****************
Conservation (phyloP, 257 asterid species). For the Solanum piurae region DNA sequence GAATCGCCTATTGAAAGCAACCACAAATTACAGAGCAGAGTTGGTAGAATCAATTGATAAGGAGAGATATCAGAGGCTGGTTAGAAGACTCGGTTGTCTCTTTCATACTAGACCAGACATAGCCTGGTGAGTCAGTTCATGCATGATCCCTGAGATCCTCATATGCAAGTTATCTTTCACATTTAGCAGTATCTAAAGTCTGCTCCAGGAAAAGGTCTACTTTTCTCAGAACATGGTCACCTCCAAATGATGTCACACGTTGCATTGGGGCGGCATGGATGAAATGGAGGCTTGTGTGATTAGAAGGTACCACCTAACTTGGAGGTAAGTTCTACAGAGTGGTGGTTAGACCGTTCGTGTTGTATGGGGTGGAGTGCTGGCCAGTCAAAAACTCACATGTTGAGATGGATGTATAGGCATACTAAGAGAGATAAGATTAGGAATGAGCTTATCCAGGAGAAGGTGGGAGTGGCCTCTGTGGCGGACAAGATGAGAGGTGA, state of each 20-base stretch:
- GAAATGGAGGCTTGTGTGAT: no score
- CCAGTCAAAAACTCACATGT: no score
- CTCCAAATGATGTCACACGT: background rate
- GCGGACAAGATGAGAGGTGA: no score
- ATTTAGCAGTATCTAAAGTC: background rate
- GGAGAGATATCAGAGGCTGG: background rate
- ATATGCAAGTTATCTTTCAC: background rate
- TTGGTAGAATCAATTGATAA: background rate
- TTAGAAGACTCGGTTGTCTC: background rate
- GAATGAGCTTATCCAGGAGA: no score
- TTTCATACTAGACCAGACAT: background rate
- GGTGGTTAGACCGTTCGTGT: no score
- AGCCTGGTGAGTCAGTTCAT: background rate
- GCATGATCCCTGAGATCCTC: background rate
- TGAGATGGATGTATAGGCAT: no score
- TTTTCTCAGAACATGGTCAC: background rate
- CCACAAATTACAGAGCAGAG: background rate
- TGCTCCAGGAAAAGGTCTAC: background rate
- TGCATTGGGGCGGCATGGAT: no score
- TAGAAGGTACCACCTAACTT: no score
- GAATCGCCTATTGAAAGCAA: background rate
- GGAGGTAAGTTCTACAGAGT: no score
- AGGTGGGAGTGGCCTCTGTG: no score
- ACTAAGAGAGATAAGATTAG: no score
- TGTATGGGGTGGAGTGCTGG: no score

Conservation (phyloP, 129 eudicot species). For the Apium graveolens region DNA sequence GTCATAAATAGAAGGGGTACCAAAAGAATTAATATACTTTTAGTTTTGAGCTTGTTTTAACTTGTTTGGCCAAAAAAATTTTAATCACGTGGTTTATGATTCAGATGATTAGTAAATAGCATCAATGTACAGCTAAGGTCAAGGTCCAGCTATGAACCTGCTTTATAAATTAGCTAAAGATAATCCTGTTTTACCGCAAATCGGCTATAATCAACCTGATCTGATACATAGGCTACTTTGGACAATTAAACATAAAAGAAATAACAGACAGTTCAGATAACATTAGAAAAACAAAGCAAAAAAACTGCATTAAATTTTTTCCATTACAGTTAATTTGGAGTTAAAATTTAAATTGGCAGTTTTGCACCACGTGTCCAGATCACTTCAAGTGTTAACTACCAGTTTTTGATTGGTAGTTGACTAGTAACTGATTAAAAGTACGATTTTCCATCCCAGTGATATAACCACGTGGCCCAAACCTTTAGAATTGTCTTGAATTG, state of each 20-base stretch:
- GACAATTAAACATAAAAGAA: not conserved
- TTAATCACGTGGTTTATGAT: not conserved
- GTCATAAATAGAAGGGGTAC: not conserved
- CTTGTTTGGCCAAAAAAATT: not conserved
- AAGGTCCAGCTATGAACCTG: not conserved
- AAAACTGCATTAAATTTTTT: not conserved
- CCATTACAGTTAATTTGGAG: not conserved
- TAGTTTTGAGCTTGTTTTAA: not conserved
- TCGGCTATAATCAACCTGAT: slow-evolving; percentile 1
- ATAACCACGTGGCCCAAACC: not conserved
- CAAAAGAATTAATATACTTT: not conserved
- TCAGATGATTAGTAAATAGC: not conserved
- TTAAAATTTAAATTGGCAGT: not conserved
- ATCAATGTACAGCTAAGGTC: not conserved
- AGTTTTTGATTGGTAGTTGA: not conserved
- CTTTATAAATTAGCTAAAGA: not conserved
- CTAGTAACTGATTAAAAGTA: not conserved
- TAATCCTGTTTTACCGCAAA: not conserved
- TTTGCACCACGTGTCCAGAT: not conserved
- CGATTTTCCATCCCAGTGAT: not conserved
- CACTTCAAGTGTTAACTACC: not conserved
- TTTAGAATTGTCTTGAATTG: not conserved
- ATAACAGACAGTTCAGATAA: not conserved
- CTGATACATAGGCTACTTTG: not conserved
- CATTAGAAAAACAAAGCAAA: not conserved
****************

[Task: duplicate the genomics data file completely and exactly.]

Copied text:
Conservation (phyloP, 257 asterid species). For the Solanum piurae region DNA sequence GAATCGCCTATTGAAAGCAACCACAAATTACAGAGCAGAGTTGGTAGAATCAATTGATAAGGAGAGATATCAGAGGCTGGTTAGAAGACTCGGTTGTCTCTTTCATACTAGACCAGACATAGCCTGGTGAGTCAGTTCATGCATGATCCCTGAGATCCTCATATGCAAGTTATCTTTCACATTTAGCAGTATCTAAAGTCTGCTCCAGGAAAAGGTCTACTTTTCTCAGAACATGGTCACCTCCAAATGATGTCACACGTTGCATTGGGGCGGCATGGATGAAATGGAGGCTTGTGTGATTAGAAGGTACCACCTAACTTGGAGGTAAGTTCTACAGAGTGGTGGTTAGACCGTTCGTGTTGTATGGGGTGGAGTGCTGGCCAGTCAAAAACTCACATGTTGAGATGGATGTATAGGCATACTAAGAGAGATAAGATTAGGAATGAGCTTATCCAGGAGAAGGTGGGAGTGGCCTCTGTGGCGGACAAGATGAGAGGTGA, state of each 20-base stretch:
- GAAATGGAGGCTTGTGTGAT: no score
- CCAGTCAAAAACTCACATGT: no score
- CTCCAAATGATGTCACACGT: background rate
- GCGGACAAGATGAGAGGTGA: no score
- ATTTAGCAGTATCTAAAGTC: background rate
- GGAGAGATATCAGAGGCTGG: background rate
- ATATGCAAGTTATCTTTCAC: background rate
- TTGGTAGAATCAATTGATAA: background rate
- TTAGAAGACTCGGTTGTCTC: background rate
- GAATGAGCTTATCCAGGAGA: no score
- TTTCATACTAGACCAGACAT: background rate
- GGTGGTTAGACCGTTCGTGT: no score
- AGCCTGGTGAGTCAGTTCAT: background rate
- GCATGATCCCTGAGATCCTC: background rate
- TGAGATGGATGTATAGGCAT: no score
- TTTTCTCAGAACATGGTCAC: background rate
- CCACAAATTACAGAGCAGAG: background rate
- TGCTCCAGGAAAAGGTCTAC: background rate
- TGCATTGGGGCGGCATGGAT: no score
- TAGAAGGTACCACCTAACTT: no score
- GAATCGCCTATTGAAAGCAA: background rate
- GGAGGTAAGTTCTACAGAGT: no score
- AGGTGGGAGTGGCCTCTGTG: no score
- ACTAAGAGAGATAAGATTAG: no score
- TGTATGGGGTGGAGTGCTGG: no score

Conservation (phyloP, 129 eudicot species). For the Apium graveolens region DNA sequence GTCATAAATAGAAGGGGTACCAAAAGAATTAATATACTTTTAGTTTTGAGCTTGTTTTAACTTGTTTGGCCAAAAAAATTTTAATCACGTGGTTTATGATTCAGATGATTAGTAAATAGCATCAATGTACAGCTAAGGTCAAGGTCCAGCTATGAACCTGCTTTATAAATTAGCTAAAGATAATCCTGTTTTACCGCAAATCGGCTATAATCAACCTGATCTGATACATAGGCTACTTTGGACAATTAAACATAAAAGAAATAACAGACAGTTCAGATAACATTAGAAAAACAAAGCAAAAAAACTGCATTAAATTTTTTCCATTACAGTTAATTTGGAGTTAAAATTTAAATTGGCAGTTTTGCACCACGTGTCCAGATCACTTCAAGTGTTAACTACCAGTTTTTGATTGGTAGTTGACTAGTAACTGATTAAAAGTACGATTTTCCATCCCAGTGATATAACCACGTGGCCCAAACCTTTAGAATTGTCTTGAATTG, state of each 20-base stretch:
- GACAATTAAACATAAAAGAA: not conserved
- TTAATCACGTGGTTTATGAT: not conserved
- GTCATAAATAGAAGGGGTAC: not conserved
- CTTGTTTGGCCAAAAAAATT: not conserved
- AAGGTCCAGCTATGAACCTG: not conserved
- AAAACTGCATTAAATTTTTT: not conserved
- CCATTACAGTTAATTTGGAG: not conserved
- TAGTTTTGAGCTTGTTTTAA: not conserved
- TCGGCTATAATCAACCTGAT: slow-evolving; percentile 1
- ATAACCACGTGGCCCAAACC: not conserved
- CAAAAGAATTAATATACTTT: not conserved
- TCAGATGATTAGTAAATAGC: not conserved
- TTAAAATTTAAATTGGCAGT: not conserved
- ATCAATGTACAGCTAAGGTC: not conserved
- AGTTTTTGATTGGTAGTTGA: not conserved
- CTTTATAAATTAGCTAAAGA: not conserved
- CTAGTAACTGATTAAAAGTA: not conserved
- TAATCCTGTTTTACCGCAAA: not conserved
- TTTGCACCACGTGTCCAGAT: not conserved
- CGATTTTCCATCCCAGTGAT: not conserved
- CACTTCAAGTGTTAACTACC: not conserved
- TTTAGAATTGTCTTGAATTG: not conserved
- ATAACAGACAGTTCAGATAA: not conserved
- CTGATACATAGGCTACTTTG: not conserved
- CATTAGAAAAACAAAGCAAA: not conserved